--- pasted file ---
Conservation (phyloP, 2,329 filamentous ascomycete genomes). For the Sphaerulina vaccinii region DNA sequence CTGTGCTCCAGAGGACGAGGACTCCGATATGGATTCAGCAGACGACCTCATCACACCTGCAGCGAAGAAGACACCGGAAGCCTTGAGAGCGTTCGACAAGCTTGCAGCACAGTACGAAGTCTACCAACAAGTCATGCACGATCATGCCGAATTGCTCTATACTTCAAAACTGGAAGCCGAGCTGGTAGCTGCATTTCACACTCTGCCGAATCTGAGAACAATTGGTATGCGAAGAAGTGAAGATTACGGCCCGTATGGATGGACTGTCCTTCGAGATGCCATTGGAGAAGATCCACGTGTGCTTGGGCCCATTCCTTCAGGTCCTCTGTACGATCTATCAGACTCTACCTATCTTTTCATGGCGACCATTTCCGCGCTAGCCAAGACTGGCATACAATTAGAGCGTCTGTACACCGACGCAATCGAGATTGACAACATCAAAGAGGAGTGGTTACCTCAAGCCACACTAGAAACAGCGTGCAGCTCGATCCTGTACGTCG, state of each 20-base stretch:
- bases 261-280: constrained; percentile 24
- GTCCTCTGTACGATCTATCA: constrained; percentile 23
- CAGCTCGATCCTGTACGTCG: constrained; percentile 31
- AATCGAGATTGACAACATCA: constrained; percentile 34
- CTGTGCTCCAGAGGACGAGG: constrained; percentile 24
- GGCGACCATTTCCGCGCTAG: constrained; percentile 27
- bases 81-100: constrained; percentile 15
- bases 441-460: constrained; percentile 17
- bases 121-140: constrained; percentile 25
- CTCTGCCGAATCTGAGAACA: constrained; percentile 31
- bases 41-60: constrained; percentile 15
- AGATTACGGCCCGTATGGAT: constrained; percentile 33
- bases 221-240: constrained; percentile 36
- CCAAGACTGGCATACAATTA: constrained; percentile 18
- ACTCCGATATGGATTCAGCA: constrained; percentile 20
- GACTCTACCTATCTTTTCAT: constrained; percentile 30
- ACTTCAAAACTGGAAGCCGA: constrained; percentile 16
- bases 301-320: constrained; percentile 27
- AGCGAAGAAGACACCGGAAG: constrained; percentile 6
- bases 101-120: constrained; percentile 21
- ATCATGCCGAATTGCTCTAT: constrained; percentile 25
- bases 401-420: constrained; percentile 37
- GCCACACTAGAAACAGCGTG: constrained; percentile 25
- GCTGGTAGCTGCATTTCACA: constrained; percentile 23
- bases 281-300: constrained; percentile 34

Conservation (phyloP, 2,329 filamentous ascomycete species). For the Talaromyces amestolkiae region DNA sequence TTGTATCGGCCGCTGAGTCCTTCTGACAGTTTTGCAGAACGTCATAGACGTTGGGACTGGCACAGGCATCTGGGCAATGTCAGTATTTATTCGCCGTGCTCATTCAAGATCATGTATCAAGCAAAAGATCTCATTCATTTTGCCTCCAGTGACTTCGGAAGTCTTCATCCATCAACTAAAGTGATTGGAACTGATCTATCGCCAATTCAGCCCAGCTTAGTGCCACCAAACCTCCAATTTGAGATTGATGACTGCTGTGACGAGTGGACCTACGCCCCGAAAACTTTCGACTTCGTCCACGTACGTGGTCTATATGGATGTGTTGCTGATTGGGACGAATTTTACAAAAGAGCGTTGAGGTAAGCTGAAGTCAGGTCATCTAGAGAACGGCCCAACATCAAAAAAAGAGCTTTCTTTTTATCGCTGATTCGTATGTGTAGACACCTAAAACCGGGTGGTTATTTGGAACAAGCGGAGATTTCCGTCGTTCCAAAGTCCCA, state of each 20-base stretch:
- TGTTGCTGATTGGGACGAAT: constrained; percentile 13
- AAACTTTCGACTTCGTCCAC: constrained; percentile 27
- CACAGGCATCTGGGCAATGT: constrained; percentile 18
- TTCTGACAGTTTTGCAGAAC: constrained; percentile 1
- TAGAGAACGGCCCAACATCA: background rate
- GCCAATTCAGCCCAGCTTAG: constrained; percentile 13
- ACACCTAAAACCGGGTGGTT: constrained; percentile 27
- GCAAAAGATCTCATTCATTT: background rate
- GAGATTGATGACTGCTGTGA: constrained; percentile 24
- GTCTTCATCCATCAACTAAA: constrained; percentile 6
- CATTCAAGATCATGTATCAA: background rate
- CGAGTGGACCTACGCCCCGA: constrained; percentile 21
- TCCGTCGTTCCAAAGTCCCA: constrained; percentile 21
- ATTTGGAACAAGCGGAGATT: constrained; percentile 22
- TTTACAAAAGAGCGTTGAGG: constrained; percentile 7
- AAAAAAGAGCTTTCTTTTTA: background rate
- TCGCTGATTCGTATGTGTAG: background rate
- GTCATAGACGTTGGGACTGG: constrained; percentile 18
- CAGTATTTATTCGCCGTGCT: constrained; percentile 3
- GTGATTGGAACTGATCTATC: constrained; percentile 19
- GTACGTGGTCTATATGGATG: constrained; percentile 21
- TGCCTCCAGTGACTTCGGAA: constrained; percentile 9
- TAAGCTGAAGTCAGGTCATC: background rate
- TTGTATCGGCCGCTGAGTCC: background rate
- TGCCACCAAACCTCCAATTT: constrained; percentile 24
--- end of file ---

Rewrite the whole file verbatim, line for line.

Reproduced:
Conservation (phyloP, 2,329 filamentous ascomycete genomes). For the Sphaerulina vaccinii region DNA sequence CTGTGCTCCAGAGGACGAGGACTCCGATATGGATTCAGCAGACGACCTCATCACACCTGCAGCGAAGAAGACACCGGAAGCCTTGAGAGCGTTCGACAAGCTTGCAGCACAGTACGAAGTCTACCAACAAGTCATGCACGATCATGCCGAATTGCTCTATACTTCAAAACTGGAAGCCGAGCTGGTAGCTGCATTTCACACTCTGCCGAATCTGAGAACAATTGGTATGCGAAGAAGTGAAGATTACGGCCCGTATGGATGGACTGTCCTTCGAGATGCCATTGGAGAAGATCCACGTGTGCTTGGGCCCATTCCTTCAGGTCCTCTGTACGATCTATCAGACTCTACCTATCTTTTCATGGCGACCATTTCCGCGCTAGCCAAGACTGGCATACAATTAGAGCGTCTGTACACCGACGCAATCGAGATTGACAACATCAAAGAGGAGTGGTTACCTCAAGCCACACTAGAAACAGCGTGCAGCTCGATCCTGTACGTCG, state of each 20-base stretch:
- bases 261-280: constrained; percentile 24
- GTCCTCTGTACGATCTATCA: constrained; percentile 23
- CAGCTCGATCCTGTACGTCG: constrained; percentile 31
- AATCGAGATTGACAACATCA: constrained; percentile 34
- CTGTGCTCCAGAGGACGAGG: constrained; percentile 24
- GGCGACCATTTCCGCGCTAG: constrained; percentile 27
- bases 81-100: constrained; percentile 15
- bases 441-460: constrained; percentile 17
- bases 121-140: constrained; percentile 25
- CTCTGCCGAATCTGAGAACA: constrained; percentile 31
- bases 41-60: constrained; percentile 15
- AGATTACGGCCCGTATGGAT: constrained; percentile 33
- bases 221-240: constrained; percentile 36
- CCAAGACTGGCATACAATTA: constrained; percentile 18
- ACTCCGATATGGATTCAGCA: constrained; percentile 20
- GACTCTACCTATCTTTTCAT: constrained; percentile 30
- ACTTCAAAACTGGAAGCCGA: constrained; percentile 16
- bases 301-320: constrained; percentile 27
- AGCGAAGAAGACACCGGAAG: constrained; percentile 6
- bases 101-120: constrained; percentile 21
- ATCATGCCGAATTGCTCTAT: constrained; percentile 25
- bases 401-420: constrained; percentile 37
- GCCACACTAGAAACAGCGTG: constrained; percentile 25
- GCTGGTAGCTGCATTTCACA: constrained; percentile 23
- bases 281-300: constrained; percentile 34

Conservation (phyloP, 2,329 filamentous ascomycete species). For the Talaromyces amestolkiae region DNA sequence TTGTATCGGCCGCTGAGTCCTTCTGACAGTTTTGCAGAACGTCATAGACGTTGGGACTGGCACAGGCATCTGGGCAATGTCAGTATTTATTCGCCGTGCTCATTCAAGATCATGTATCAAGCAAAAGATCTCATTCATTTTGCCTCCAGTGACTTCGGAAGTCTTCATCCATCAACTAAAGTGATTGGAACTGATCTATCGCCAATTCAGCCCAGCTTAGTGCCACCAAACCTCCAATTTGAGATTGATGACTGCTGTGACGAGTGGACCTACGCCCCGAAAACTTTCGACTTCGTCCACGTACGTGGTCTATATGGATGTGTTGCTGATTGGGACGAATTTTACAAAAGAGCGTTGAGGTAAGCTGAAGTCAGGTCATCTAGAGAACGGCCCAACATCAAAAAAAGAGCTTTCTTTTTATCGCTGATTCGTATGTGTAGACACCTAAAACCGGGTGGTTATTTGGAACAAGCGGAGATTTCCGTCGTTCCAAAGTCCCA, state of each 20-base stretch:
- TGTTGCTGATTGGGACGAAT: constrained; percentile 13
- AAACTTTCGACTTCGTCCAC: constrained; percentile 27
- CACAGGCATCTGGGCAATGT: constrained; percentile 18
- TTCTGACAGTTTTGCAGAAC: constrained; percentile 1
- TAGAGAACGGCCCAACATCA: background rate
- GCCAATTCAGCCCAGCTTAG: constrained; percentile 13
- ACACCTAAAACCGGGTGGTT: constrained; percentile 27
- GCAAAAGATCTCATTCATTT: background rate
- GAGATTGATGACTGCTGTGA: constrained; percentile 24
- GTCTTCATCCATCAACTAAA: constrained; percentile 6
- CATTCAAGATCATGTATCAA: background rate
- CGAGTGGACCTACGCCCCGA: constrained; percentile 21
- TCCGTCGTTCCAAAGTCCCA: constrained; percentile 21
- ATTTGGAACAAGCGGAGATT: constrained; percentile 22
- TTTACAAAAGAGCGTTGAGG: constrained; percentile 7
- AAAAAAGAGCTTTCTTTTTA: background rate
- TCGCTGATTCGTATGTGTAG: background rate
- GTCATAGACGTTGGGACTGG: constrained; percentile 18
- CAGTATTTATTCGCCGTGCT: constrained; percentile 3
- GTGATTGGAACTGATCTATC: constrained; percentile 19
- GTACGTGGTCTATATGGATG: constrained; percentile 21
- TGCCTCCAGTGACTTCGGAA: constrained; percentile 9
- TAAGCTGAAGTCAGGTCATC: background rate
- TTGTATCGGCCGCTGAGTCC: background rate
- TGCCACCAAACCTCCAATTT: constrained; percentile 24